The Benefits of Being Involuntarily Rebooked on a Flight
No one desires to experience the inconvenience of being involuntarily rebooked on a flight, but savvy travelers can turn it to their advantage.
It's a satisfying feeling to have a wallet that's bursting at the seams. At least, that's what I found myself thinking after a recent journey from Dubai to Frankfurt, during which the airline staff approached me with an offer to switch my business class seat to premium economy for 800 euros (approximately US$965). The flight was overbooked in the business class section, and I readily accepted the offer.
When airlines overbook flights, it has the unintended consequence of driving down airfares for everyone, preventing empty seats. Airlines rely on historical data to estimate the average number of passengers who won't show up for a flight, whether due to changes in plans, tardiness, or opting for other flights. And when the airline's predictions go awry, you can take advantage of the situation.
How to Determine if Your Flight is Overbooked
Especially during the winter holiday season and long weekends in the warmer months, packed flights are common. However, just because the seat map appears full, it doesn't necessarily mean the flight is overbooked. Seat maps are not the most reliable method to gauge how full a flight is. Airlines reserve seats for specific passengers, and some travelers forego pre-assigning seats to avoid fees. This can make the flight seem less occupied than it actually is, and you won't know which seats have been blocked.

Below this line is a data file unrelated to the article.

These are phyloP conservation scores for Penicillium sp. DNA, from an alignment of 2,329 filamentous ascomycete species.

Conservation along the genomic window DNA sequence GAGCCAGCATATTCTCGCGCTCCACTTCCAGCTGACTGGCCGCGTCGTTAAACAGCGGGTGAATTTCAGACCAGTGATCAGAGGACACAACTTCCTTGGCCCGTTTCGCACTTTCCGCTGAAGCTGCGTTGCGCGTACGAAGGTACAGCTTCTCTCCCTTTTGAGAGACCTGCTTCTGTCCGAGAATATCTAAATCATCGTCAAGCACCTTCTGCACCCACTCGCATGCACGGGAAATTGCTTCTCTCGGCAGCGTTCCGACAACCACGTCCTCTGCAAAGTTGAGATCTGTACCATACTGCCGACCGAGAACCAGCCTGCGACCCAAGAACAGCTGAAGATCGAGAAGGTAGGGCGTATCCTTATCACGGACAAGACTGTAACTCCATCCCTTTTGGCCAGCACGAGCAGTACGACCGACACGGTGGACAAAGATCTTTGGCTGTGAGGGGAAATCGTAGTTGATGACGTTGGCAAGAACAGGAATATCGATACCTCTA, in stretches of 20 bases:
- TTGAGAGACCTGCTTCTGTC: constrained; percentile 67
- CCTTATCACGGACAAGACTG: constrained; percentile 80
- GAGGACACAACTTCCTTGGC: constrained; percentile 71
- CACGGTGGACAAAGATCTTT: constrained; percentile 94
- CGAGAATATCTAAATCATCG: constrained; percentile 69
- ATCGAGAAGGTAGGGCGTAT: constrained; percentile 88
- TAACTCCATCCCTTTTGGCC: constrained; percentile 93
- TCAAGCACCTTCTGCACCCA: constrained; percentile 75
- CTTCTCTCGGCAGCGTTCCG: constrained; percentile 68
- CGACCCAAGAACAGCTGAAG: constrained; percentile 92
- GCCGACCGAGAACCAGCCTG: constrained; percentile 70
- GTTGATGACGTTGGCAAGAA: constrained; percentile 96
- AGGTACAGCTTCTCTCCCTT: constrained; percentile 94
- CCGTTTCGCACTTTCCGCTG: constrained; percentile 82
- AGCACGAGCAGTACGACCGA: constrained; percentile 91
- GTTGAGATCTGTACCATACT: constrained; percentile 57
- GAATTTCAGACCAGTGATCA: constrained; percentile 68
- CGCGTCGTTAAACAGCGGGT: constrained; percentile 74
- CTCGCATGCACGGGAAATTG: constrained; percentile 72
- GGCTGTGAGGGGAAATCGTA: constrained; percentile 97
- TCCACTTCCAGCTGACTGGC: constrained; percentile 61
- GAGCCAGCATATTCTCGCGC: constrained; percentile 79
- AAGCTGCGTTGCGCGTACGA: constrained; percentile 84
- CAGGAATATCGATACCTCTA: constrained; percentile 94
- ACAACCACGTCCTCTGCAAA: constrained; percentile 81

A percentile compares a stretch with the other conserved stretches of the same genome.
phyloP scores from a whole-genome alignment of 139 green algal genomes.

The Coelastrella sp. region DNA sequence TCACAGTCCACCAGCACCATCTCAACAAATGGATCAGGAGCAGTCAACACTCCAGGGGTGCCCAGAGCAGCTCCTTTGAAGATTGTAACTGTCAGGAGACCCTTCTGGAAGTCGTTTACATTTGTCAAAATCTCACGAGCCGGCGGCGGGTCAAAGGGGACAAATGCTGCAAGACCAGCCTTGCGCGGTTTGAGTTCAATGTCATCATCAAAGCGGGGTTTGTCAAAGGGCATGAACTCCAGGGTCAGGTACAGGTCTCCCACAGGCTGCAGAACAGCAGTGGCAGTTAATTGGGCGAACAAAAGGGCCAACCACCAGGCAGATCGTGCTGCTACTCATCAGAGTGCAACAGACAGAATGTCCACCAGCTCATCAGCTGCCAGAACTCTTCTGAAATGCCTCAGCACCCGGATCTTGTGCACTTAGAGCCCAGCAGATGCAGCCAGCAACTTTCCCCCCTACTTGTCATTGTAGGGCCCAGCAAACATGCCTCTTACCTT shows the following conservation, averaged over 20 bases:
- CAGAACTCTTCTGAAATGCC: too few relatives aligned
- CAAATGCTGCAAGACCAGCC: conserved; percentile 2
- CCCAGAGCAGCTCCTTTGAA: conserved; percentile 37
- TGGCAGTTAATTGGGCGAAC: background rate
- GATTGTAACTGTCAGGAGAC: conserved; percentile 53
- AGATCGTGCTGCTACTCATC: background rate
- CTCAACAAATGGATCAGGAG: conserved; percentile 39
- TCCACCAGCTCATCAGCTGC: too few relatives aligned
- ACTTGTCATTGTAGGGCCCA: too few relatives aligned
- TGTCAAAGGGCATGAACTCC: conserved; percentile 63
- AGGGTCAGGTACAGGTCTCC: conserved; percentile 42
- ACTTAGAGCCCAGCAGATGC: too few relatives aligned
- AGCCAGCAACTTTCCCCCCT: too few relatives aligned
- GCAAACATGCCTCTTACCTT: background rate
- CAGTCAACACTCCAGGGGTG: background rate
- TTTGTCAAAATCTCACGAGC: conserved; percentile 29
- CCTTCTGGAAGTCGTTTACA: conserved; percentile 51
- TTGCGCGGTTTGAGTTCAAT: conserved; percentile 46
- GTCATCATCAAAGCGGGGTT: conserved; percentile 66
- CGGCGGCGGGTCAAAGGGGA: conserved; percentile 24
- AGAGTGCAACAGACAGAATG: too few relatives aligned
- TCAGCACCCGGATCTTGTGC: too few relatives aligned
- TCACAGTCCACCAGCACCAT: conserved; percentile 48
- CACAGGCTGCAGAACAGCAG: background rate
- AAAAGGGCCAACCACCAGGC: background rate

Airlines often reach out to potential volunteers online through their app or at the airport check-in kiosk in the days leading up to a flight. But this doesn't guarantee that the flight will require volunteers when it's time for departure. Some passengers might arrive late or miss their connections from other flights. It's a good practice to arrive at the gate one hour before departure and express your willingness to volunteer. Why? Because gate agents are busy, and they don't always follow the list of volunteers from the website or kiosk.
You can also do some research beforehand to gauge the likelihood of being needed. For example, if you can still purchase a ticket for the same flight, it's probably not overbooked. Websites like Expert Flyer offer reliable information to travelers regarding the number of available seats. You can also inquire with ticket agents about whether your flight is overbooked; in most cases, they will inform you. United's website even features an "expert mode" that discloses how many seats are available in each fare category, and the airline's mobile app can also confirm whether a cabin is full by checking the standby list.
Flights More Likely to be Overbooked
Busy travel days such as Monday, Thursday, and Friday are more susceptible to overbooked flights than other days of the week. However, keep in mind that if you fly early in the morning, there's a higher likelihood of passengers oversleeping and missing their flights. On the other hand, passengers on morning flights are more likely to reach their destinations, while those flying later in the day may encounter issues like flight delays and cancellations, resulting in more passengers competing for fewer seats.